Zdeněk Baueršíma

* 1934

  • "A false accusations were made up that they wanted to poison the [communist] party secretary, using potassium cyanide. They interrogated us, students. 'We know you stole the cyanide from the teacher´s office. We know it!' So then they arrested them, these people. They arrested Šlezinger together with our class teacher, professor Kučera."

  • "My mother went [to Switzerland] ten or twelve times and each time I had to fill in everything for her. Of course, I was the closest at hand. The strangest thing was that I was actually saving people, because when they asked me about someone, I didn't keep quiet, I defended them. And quickly, they changed topics. So I have no pangs of conscience about that and all my friends know about it. I have a perfectly clear conscience, I have never signed anything. It was only registered that I used to go there and they could interrogate me, but I have never signed anything in my life."

  • "When I arrived at State Security, there were double bars. I can even name the one who interrogated me. You could see how he was turning it [recording device] all on, and he asked me about people, he told me: 'You are from Stavoprojekt, there is an engineer Sedlák who goes to church, is that true?' I said that yes, he was a great friend, a classmate, that he went to church, but there was nothing wrong with that. Then he asked me again about someone. He told me that he had heard that the person had done such and such things. And I said that it was nonsense. Every time I came back from the interrogation, I immediately ran to the people and told them what they had asked me about, 'Hey, they asked me about you making some anti-state poster.' That's how I always told the people."

  • “When I was in the Technical Auxiliary Battalions, life was very tough there. The wake-up call was at 4 a.m., the working time was around ten, twelve hours a day. Once a week we were working in these nuclear…, that meant in gas masks on scaffolding and so on. And who didn't meet the standard… The civilian standard was 150 %. We didn´t work to meet 100%, but 150 %. Whoever didn't meet the standard had to go finish it after the lights out and report when he was done. And it was really tough. And of course there was excavation work, too - hardest jobs, earthwork, masonry work, concrete work.”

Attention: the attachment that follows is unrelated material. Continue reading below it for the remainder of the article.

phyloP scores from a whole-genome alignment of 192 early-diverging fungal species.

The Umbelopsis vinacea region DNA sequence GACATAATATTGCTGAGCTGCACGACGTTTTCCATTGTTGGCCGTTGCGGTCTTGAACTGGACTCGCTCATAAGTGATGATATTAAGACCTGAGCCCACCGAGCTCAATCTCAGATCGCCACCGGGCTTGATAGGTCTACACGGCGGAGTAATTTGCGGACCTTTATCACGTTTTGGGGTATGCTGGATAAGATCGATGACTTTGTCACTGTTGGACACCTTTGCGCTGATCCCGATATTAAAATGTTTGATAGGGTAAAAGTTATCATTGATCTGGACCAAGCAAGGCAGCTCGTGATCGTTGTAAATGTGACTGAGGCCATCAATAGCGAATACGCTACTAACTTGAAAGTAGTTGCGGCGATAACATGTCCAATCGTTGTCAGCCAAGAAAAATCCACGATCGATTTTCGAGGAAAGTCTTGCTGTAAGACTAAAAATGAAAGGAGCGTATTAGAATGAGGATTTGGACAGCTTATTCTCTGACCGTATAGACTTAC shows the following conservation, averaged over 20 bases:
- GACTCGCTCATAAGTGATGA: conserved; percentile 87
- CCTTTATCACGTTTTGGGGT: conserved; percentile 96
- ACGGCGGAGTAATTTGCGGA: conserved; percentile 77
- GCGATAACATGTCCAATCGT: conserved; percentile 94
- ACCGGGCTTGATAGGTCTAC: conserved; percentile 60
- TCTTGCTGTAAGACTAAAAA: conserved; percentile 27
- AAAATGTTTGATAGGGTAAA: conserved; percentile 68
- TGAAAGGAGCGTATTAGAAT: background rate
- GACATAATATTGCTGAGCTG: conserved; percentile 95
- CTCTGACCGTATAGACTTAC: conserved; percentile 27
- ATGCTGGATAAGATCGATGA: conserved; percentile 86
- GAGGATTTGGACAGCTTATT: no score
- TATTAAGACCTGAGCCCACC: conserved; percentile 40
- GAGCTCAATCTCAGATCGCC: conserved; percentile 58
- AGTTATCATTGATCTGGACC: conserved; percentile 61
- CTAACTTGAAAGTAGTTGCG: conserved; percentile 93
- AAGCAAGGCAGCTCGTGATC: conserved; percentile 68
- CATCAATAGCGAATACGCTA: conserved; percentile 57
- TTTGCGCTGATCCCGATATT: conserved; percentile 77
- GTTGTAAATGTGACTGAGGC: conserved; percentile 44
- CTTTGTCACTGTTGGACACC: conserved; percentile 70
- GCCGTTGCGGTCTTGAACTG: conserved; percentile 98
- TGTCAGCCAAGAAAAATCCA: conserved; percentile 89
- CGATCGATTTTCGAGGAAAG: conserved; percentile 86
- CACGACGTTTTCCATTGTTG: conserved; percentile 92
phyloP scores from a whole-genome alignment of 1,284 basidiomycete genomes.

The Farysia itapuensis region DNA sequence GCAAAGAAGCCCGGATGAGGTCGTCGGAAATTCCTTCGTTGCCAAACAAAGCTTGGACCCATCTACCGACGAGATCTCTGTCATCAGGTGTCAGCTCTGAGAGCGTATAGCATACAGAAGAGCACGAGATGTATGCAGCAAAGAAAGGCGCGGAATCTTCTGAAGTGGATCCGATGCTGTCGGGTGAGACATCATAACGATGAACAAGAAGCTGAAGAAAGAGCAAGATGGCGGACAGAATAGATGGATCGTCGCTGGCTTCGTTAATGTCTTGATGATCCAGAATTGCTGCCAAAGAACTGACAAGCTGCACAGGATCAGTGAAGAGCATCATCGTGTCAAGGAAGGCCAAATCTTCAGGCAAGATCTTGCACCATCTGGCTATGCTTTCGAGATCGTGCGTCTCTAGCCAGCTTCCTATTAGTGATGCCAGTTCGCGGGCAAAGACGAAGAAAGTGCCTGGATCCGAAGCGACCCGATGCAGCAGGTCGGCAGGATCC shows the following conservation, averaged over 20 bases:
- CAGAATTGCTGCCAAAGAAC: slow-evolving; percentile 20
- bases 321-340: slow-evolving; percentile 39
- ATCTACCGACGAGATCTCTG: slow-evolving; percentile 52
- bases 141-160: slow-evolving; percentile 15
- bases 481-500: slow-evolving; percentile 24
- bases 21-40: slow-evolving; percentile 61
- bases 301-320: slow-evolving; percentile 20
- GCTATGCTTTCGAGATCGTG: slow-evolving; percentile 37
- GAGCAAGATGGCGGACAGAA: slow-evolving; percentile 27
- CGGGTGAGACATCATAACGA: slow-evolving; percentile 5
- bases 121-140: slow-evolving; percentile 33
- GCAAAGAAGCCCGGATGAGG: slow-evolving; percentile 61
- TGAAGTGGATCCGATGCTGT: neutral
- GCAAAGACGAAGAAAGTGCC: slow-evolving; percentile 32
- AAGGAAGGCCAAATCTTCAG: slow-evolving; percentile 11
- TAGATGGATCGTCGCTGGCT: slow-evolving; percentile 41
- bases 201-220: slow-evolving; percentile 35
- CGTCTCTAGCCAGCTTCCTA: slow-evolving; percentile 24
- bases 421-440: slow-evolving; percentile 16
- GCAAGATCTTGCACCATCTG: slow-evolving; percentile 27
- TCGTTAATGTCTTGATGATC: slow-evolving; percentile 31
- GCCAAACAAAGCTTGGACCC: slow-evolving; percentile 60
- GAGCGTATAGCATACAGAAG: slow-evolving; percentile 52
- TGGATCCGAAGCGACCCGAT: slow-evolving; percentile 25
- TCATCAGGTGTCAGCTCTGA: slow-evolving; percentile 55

• "I know that we were organizing Majáles and I was kind of the main one in the parade. And I remember it was even being broadcasted. There were strongly anti-state slogans chanted there. I never knew who did or didn't report me, but supposedly they were filming it with a camera from a ledge and from windows. So I can't say who denounced me or anything... Actually, after that, they took advantage of the fact that I was handing in projects and they used it as a pretext. They couldn't say the reason was political. So they said I handed in a project an hour later or something like that."

  • “In Sezemice it was a big textile factory that was, however, suddenly being converted as the war had started. The Germans came, they seized the textile machines and started turning it into toy manufacturing. It was a secret production of weapons, of course. And I remember that the Germans were making quite a mess there. They occupied houses and so on. My father had been the director of the factory. He had even had a Hetzen car with a driver at his disposal. We had had a swimming pool in our garden, a beautiful life really, but it finished because my father didn't want anything to do with the Germans.”

  • Full recordings
  • 1

    Jihlava, 21.11.2019

    duration: 01:20:26
    media recorded in project The Stories of Our Neigbours
  • 2

    Jihlava, 06.04.2022

    duration: 02:05:57
Full recordings are available only for logged users.

During State Security interrogations, I praised everyone

Zdeněk Baueršíma
Zdeněk Baueršíma
photo: Witness´s archive

Zdeněk Baueršíma was born on 21 March 1934 in Jihlava. He and his family moved frequently, depending on which textile factory his father was working at. They left the Sudetenland in 1938 and spent the Second World War mostly in Světlá nad Sázavou. He graduated from grammar school and after a year’s work experience at the Military Project Institute he was admitted to the Faculty of Architecture, majoring in civil engineering. He participated in preparations for and took part in the student Majáles [students´ festival held in May], and probably due to it he was expelled from the school in the fifth year. He spent his military service partly at the Technical Auxiliary Battalions, but also working on the construction sites of the airport and apartment buildings in Krnov. The witness´s brother Ivo was one of the co-founders of the Club of Committed Non-Party Members (KAN) and after August 1968 he emigrated to Switzerland, where the witness and mother visited him in the 1980s. State Security registered the witness as a confidant. He worked at Stavoprojekt and as an architect he has over 250 projects and numerous awards in his portfolio. At the time of filming he was living in Jihlava (April 2022).